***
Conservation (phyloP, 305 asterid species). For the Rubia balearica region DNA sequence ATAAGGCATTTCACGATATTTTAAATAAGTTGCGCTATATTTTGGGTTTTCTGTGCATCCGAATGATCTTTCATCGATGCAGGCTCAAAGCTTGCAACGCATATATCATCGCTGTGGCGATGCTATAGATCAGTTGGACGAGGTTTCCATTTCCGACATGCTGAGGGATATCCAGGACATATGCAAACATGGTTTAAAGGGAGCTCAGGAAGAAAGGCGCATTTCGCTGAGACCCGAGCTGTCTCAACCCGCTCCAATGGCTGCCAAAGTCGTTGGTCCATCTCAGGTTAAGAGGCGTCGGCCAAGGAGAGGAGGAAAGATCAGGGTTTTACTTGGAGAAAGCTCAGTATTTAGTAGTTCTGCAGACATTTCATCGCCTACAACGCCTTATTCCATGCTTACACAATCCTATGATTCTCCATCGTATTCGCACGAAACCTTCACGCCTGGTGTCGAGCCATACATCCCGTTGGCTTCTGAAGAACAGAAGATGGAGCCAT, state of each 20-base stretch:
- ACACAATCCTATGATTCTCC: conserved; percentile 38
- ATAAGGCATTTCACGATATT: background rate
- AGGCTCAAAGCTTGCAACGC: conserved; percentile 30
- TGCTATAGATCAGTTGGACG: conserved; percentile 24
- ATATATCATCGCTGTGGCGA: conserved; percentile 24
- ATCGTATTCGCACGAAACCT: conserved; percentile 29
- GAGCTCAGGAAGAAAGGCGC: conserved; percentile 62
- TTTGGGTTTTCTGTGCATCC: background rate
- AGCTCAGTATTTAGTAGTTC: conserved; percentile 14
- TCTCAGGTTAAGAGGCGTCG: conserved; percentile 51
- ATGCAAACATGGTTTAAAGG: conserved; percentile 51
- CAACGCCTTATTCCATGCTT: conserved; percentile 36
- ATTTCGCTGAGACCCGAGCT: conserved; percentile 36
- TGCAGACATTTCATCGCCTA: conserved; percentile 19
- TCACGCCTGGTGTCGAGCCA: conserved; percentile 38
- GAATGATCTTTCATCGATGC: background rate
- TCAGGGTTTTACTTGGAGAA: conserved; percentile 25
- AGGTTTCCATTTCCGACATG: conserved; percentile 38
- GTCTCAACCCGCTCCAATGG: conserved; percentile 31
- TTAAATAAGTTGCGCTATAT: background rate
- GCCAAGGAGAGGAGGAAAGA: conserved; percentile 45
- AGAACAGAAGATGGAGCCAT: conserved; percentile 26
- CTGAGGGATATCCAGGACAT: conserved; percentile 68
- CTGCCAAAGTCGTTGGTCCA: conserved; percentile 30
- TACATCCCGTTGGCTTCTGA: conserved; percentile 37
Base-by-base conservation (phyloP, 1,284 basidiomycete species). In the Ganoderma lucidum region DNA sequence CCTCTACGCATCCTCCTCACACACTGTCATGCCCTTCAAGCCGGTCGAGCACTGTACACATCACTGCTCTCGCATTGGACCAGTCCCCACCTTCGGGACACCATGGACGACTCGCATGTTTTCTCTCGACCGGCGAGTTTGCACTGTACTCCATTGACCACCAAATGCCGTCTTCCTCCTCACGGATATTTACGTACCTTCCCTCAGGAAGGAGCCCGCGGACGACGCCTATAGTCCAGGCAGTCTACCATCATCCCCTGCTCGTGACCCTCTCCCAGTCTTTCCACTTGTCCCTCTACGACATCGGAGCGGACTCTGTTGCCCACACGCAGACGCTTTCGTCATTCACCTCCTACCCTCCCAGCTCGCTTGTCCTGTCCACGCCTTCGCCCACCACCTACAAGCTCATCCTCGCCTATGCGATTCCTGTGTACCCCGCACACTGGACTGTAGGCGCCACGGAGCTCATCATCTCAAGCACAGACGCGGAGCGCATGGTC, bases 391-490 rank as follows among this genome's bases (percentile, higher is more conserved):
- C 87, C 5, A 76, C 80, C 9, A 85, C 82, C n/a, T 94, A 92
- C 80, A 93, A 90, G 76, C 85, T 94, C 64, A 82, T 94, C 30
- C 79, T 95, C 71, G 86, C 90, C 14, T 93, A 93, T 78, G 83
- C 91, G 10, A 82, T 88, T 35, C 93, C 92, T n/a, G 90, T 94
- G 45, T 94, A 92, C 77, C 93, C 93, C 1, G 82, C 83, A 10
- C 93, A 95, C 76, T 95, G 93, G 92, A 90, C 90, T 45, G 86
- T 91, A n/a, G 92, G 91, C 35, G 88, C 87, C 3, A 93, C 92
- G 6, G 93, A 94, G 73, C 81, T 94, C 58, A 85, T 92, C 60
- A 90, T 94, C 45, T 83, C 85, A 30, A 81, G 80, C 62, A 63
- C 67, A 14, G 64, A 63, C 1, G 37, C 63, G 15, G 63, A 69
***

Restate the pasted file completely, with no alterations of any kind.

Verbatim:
Conservation (phyloP, 305 asterid species). For the Rubia balearica region DNA sequence ATAAGGCATTTCACGATATTTTAAATAAGTTGCGCTATATTTTGGGTTTTCTGTGCATCCGAATGATCTTTCATCGATGCAGGCTCAAAGCTTGCAACGCATATATCATCGCTGTGGCGATGCTATAGATCAGTTGGACGAGGTTTCCATTTCCGACATGCTGAGGGATATCCAGGACATATGCAAACATGGTTTAAAGGGAGCTCAGGAAGAAAGGCGCATTTCGCTGAGACCCGAGCTGTCTCAACCCGCTCCAATGGCTGCCAAAGTCGTTGGTCCATCTCAGGTTAAGAGGCGTCGGCCAAGGAGAGGAGGAAAGATCAGGGTTTTACTTGGAGAAAGCTCAGTATTTAGTAGTTCTGCAGACATTTCATCGCCTACAACGCCTTATTCCATGCTTACACAATCCTATGATTCTCCATCGTATTCGCACGAAACCTTCACGCCTGGTGTCGAGCCATACATCCCGTTGGCTTCTGAAGAACAGAAGATGGAGCCAT, state of each 20-base stretch:
- ACACAATCCTATGATTCTCC: conserved; percentile 38
- ATAAGGCATTTCACGATATT: background rate
- AGGCTCAAAGCTTGCAACGC: conserved; percentile 30
- TGCTATAGATCAGTTGGACG: conserved; percentile 24
- ATATATCATCGCTGTGGCGA: conserved; percentile 24
- ATCGTATTCGCACGAAACCT: conserved; percentile 29
- GAGCTCAGGAAGAAAGGCGC: conserved; percentile 62
- TTTGGGTTTTCTGTGCATCC: background rate
- AGCTCAGTATTTAGTAGTTC: conserved; percentile 14
- TCTCAGGTTAAGAGGCGTCG: conserved; percentile 51
- ATGCAAACATGGTTTAAAGG: conserved; percentile 51
- CAACGCCTTATTCCATGCTT: conserved; percentile 36
- ATTTCGCTGAGACCCGAGCT: conserved; percentile 36
- TGCAGACATTTCATCGCCTA: conserved; percentile 19
- TCACGCCTGGTGTCGAGCCA: conserved; percentile 38
- GAATGATCTTTCATCGATGC: background rate
- TCAGGGTTTTACTTGGAGAA: conserved; percentile 25
- AGGTTTCCATTTCCGACATG: conserved; percentile 38
- GTCTCAACCCGCTCCAATGG: conserved; percentile 31
- TTAAATAAGTTGCGCTATAT: background rate
- GCCAAGGAGAGGAGGAAAGA: conserved; percentile 45
- AGAACAGAAGATGGAGCCAT: conserved; percentile 26
- CTGAGGGATATCCAGGACAT: conserved; percentile 68
- CTGCCAAAGTCGTTGGTCCA: conserved; percentile 30
- TACATCCCGTTGGCTTCTGA: conserved; percentile 37
Base-by-base conservation (phyloP, 1,284 basidiomycete species). In the Ganoderma lucidum region DNA sequence CCTCTACGCATCCTCCTCACACACTGTCATGCCCTTCAAGCCGGTCGAGCACTGTACACATCACTGCTCTCGCATTGGACCAGTCCCCACCTTCGGGACACCATGGACGACTCGCATGTTTTCTCTCGACCGGCGAGTTTGCACTGTACTCCATTGACCACCAAATGCCGTCTTCCTCCTCACGGATATTTACGTACCTTCCCTCAGGAAGGAGCCCGCGGACGACGCCTATAGTCCAGGCAGTCTACCATCATCCCCTGCTCGTGACCCTCTCCCAGTCTTTCCACTTGTCCCTCTACGACATCGGAGCGGACTCTGTTGCCCACACGCAGACGCTTTCGTCATTCACCTCCTACCCTCCCAGCTCGCTTGTCCTGTCCACGCCTTCGCCCACCACCTACAAGCTCATCCTCGCCTATGCGATTCCTGTGTACCCCGCACACTGGACTGTAGGCGCCACGGAGCTCATCATCTCAAGCACAGACGCGGAGCGCATGGTC, bases 391-490 rank as follows among this genome's bases (percentile, higher is more conserved):
- C 87, C 5, A 76, C 80, C 9, A 85, C 82, C n/a, T 94, A 92
- C 80, A 93, A 90, G 76, C 85, T 94, C 64, A 82, T 94, C 30
- C 79, T 95, C 71, G 86, C 90, C 14, T 93, A 93, T 78, G 83
- C 91, G 10, A 82, T 88, T 35, C 93, C 92, T n/a, G 90, T 94
- G 45, T 94, A 92, C 77, C 93, C 93, C 1, G 82, C 83, A 10
- C 93, A 95, C 76, T 95, G 93, G 92, A 90, C 90, T 45, G 86
- T 91, A n/a, G 92, G 91, C 35, G 88, C 87, C 3, A 93, C 92
- G 6, G 93, A 94, G 73, C 81, T 94, C 58, A 85, T 92, C 60
- A 90, T 94, C 45, T 83, C 85, A 30, A 81, G 80, C 62, A 63
- C 67, A 14, G 64, A 63, C 1, G 37, C 63, G 15, G 63, A 69